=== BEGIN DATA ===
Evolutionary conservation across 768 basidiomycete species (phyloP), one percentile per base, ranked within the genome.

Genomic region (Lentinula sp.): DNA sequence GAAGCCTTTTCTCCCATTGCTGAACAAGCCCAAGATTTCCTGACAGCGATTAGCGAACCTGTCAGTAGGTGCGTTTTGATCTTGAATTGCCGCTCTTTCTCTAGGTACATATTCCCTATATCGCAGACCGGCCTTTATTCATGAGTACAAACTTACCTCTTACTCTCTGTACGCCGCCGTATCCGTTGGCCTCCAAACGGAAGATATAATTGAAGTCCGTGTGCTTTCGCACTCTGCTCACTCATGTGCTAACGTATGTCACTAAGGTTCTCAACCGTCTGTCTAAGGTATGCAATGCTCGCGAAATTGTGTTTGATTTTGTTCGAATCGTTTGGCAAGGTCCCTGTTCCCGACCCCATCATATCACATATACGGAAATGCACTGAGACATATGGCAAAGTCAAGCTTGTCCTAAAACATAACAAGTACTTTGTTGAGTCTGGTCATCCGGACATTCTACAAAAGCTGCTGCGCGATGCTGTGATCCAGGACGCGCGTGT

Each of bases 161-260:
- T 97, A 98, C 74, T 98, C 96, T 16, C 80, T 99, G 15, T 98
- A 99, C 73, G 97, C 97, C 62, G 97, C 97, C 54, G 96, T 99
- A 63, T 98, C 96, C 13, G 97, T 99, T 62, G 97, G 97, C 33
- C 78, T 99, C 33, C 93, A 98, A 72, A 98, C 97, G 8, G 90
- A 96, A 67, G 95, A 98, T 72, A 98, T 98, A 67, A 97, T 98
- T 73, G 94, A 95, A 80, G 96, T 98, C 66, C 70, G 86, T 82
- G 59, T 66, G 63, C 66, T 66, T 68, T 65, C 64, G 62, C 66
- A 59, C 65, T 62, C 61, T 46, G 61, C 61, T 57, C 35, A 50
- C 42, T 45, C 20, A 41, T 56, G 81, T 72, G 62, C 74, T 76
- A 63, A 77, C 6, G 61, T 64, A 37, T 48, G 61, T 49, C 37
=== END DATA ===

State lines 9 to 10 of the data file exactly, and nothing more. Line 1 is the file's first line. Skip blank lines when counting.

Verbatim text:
- T 73, G 94, A 95, A 80, G 96, T 98, C 66, C 70, G 86, T 82
- G 59, T 66, G 63, C 66, T 66, T 68, T 65, C 64, G 62, C 66